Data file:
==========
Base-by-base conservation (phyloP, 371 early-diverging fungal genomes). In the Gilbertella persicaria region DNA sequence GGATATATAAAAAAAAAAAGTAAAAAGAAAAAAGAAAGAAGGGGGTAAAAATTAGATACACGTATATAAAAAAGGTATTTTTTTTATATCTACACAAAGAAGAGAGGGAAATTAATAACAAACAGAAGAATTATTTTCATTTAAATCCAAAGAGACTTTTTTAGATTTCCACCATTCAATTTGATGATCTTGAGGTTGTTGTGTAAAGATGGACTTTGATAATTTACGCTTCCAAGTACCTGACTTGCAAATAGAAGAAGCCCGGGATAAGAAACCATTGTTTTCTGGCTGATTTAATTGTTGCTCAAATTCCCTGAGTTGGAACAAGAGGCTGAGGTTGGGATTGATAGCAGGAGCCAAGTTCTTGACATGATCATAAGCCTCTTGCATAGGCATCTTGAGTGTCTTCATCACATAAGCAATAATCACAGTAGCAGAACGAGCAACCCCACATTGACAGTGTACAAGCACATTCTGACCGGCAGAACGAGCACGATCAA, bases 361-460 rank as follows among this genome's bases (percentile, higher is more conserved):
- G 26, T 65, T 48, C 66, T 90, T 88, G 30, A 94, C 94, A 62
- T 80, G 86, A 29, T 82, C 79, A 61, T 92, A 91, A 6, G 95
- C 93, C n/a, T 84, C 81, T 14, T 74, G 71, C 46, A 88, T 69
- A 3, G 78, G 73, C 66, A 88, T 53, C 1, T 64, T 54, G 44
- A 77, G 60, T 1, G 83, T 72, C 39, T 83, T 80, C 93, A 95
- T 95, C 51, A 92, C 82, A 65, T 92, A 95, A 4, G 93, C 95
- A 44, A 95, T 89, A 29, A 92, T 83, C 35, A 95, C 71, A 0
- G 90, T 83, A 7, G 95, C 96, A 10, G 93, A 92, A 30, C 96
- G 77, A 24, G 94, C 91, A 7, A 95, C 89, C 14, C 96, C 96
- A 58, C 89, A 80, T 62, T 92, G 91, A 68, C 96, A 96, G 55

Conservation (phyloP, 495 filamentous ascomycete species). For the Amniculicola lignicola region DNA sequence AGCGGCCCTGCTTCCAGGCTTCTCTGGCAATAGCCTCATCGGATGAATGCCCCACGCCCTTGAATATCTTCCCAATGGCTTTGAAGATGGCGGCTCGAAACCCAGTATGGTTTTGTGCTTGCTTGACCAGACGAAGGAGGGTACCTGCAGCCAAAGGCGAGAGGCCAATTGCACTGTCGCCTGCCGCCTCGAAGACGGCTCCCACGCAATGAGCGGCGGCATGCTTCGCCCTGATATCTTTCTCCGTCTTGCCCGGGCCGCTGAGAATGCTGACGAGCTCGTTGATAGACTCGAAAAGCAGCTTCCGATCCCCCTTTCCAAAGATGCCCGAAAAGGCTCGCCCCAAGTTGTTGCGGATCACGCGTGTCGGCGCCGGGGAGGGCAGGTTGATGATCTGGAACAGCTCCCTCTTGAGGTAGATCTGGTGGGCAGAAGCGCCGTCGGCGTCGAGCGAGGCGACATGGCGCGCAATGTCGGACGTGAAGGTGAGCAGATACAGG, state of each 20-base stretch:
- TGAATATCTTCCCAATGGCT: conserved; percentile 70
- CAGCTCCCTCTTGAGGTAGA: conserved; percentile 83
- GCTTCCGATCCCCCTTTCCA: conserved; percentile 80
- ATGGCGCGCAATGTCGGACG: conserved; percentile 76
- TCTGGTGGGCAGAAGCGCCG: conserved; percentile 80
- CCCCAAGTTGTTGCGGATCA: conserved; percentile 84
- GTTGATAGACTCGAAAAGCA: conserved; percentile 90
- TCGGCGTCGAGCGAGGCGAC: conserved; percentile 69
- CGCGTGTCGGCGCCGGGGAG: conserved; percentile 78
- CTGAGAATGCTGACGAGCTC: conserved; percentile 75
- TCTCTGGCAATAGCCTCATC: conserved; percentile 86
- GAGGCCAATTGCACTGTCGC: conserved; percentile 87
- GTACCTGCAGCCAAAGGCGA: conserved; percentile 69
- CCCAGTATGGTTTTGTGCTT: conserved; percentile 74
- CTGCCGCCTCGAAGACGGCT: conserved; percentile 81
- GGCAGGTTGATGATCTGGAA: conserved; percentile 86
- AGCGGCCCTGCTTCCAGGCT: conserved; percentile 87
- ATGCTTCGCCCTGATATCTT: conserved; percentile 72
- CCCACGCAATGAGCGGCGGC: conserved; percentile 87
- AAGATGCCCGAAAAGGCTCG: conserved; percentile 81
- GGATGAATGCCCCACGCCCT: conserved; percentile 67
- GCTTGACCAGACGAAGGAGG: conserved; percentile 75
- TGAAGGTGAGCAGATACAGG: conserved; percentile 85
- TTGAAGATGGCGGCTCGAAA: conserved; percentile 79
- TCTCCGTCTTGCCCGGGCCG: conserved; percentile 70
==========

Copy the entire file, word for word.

Base-by-base conservation (phyloP, 371 early-diverging fungal genomes). In the Gilbertella persicaria region DNA sequence GGATATATAAAAAAAAAAAGTAAAAAGAAAAAAGAAAGAAGGGGGTAAAAATTAGATACACGTATATAAAAAAGGTATTTTTTTTATATCTACACAAAGAAGAGAGGGAAATTAATAACAAACAGAAGAATTATTTTCATTTAAATCCAAAGAGACTTTTTTAGATTTCCACCATTCAATTTGATGATCTTGAGGTTGTTGTGTAAAGATGGACTTTGATAATTTACGCTTCCAAGTACCTGACTTGCAAATAGAAGAAGCCCGGGATAAGAAACCATTGTTTTCTGGCTGATTTAATTGTTGCTCAAATTCCCTGAGTTGGAACAAGAGGCTGAGGTTGGGATTGATAGCAGGAGCCAAGTTCTTGACATGATCATAAGCCTCTTGCATAGGCATCTTGAGTGTCTTCATCACATAAGCAATAATCACAGTAGCAGAACGAGCAACCCCACATTGACAGTGTACAAGCACATTCTGACCGGCAGAACGAGCACGATCAA, bases 361-460 rank as follows among this genome's bases (percentile, higher is more conserved):
- G 26, T 65, T 48, C 66, T 90, T 88, G 30, A 94, C 94, A 62
- T 80, G 86, A 29, T 82, C 79, A 61, T 92, A 91, A 6, G 95
- C 93, C n/a, T 84, C 81, T 14, T 74, G 71, C 46, A 88, T 69
- A 3, G 78, G 73, C 66, A 88, T 53, C 1, T 64, T 54, G 44
- A 77, G 60, T 1, G 83, T 72, C 39, T 83, T 80, C 93, A 95
- T 95, C 51, A 92, C 82, A 65, T 92, A 95, A 4, G 93, C 95
- A 44, A 95, T 89, A 29, A 92, T 83, C 35, A 95, C 71, A 0
- G 90, T 83, A 7, G 95, C 96, A 10, G 93, A 92, A 30, C 96
- G 77, A 24, G 94, C 91, A 7, A 95, C 89, C 14, C 96, C 96
- A 58, C 89, A 80, T 62, T 92, G 91, A 68, C 96, A 96, G 55

Conservation (phyloP, 495 filamentous ascomycete species). For the Amniculicola lignicola region DNA sequence AGCGGCCCTGCTTCCAGGCTTCTCTGGCAATAGCCTCATCGGATGAATGCCCCACGCCCTTGAATATCTTCCCAATGGCTTTGAAGATGGCGGCTCGAAACCCAGTATGGTTTTGTGCTTGCTTGACCAGACGAAGGAGGGTACCTGCAGCCAAAGGCGAGAGGCCAATTGCACTGTCGCCTGCCGCCTCGAAGACGGCTCCCACGCAATGAGCGGCGGCATGCTTCGCCCTGATATCTTTCTCCGTCTTGCCCGGGCCGCTGAGAATGCTGACGAGCTCGTTGATAGACTCGAAAAGCAGCTTCCGATCCCCCTTTCCAAAGATGCCCGAAAAGGCTCGCCCCAAGTTGTTGCGGATCACGCGTGTCGGCGCCGGGGAGGGCAGGTTGATGATCTGGAACAGCTCCCTCTTGAGGTAGATCTGGTGGGCAGAAGCGCCGTCGGCGTCGAGCGAGGCGACATGGCGCGCAATGTCGGACGTGAAGGTGAGCAGATACAGG, state of each 20-base stretch:
- TGAATATCTTCCCAATGGCT: conserved; percentile 70
- CAGCTCCCTCTTGAGGTAGA: conserved; percentile 83
- GCTTCCGATCCCCCTTTCCA: conserved; percentile 80
- ATGGCGCGCAATGTCGGACG: conserved; percentile 76
- TCTGGTGGGCAGAAGCGCCG: conserved; percentile 80
- CCCCAAGTTGTTGCGGATCA: conserved; percentile 84
- GTTGATAGACTCGAAAAGCA: conserved; percentile 90
- TCGGCGTCGAGCGAGGCGAC: conserved; percentile 69
- CGCGTGTCGGCGCCGGGGAG: conserved; percentile 78
- CTGAGAATGCTGACGAGCTC: conserved; percentile 75
- TCTCTGGCAATAGCCTCATC: conserved; percentile 86
- GAGGCCAATTGCACTGTCGC: conserved; percentile 87
- GTACCTGCAGCCAAAGGCGA: conserved; percentile 69
- CCCAGTATGGTTTTGTGCTT: conserved; percentile 74
- CTGCCGCCTCGAAGACGGCT: conserved; percentile 81
- GGCAGGTTGATGATCTGGAA: conserved; percentile 86
- AGCGGCCCTGCTTCCAGGCT: conserved; percentile 87
- ATGCTTCGCCCTGATATCTT: conserved; percentile 72
- CCCACGCAATGAGCGGCGGC: conserved; percentile 87
- AAGATGCCCGAAAAGGCTCG: conserved; percentile 81
- GGATGAATGCCCCACGCCCT: conserved; percentile 67
- GCTTGACCAGACGAAGGAGG: conserved; percentile 75
- TGAAGGTGAGCAGATACAGG: conserved; percentile 85
- TTGAAGATGGCGGCTCGAAA: conserved; percentile 79
- TCTCCGTCTTGCCCGGGCCG: conserved; percentile 70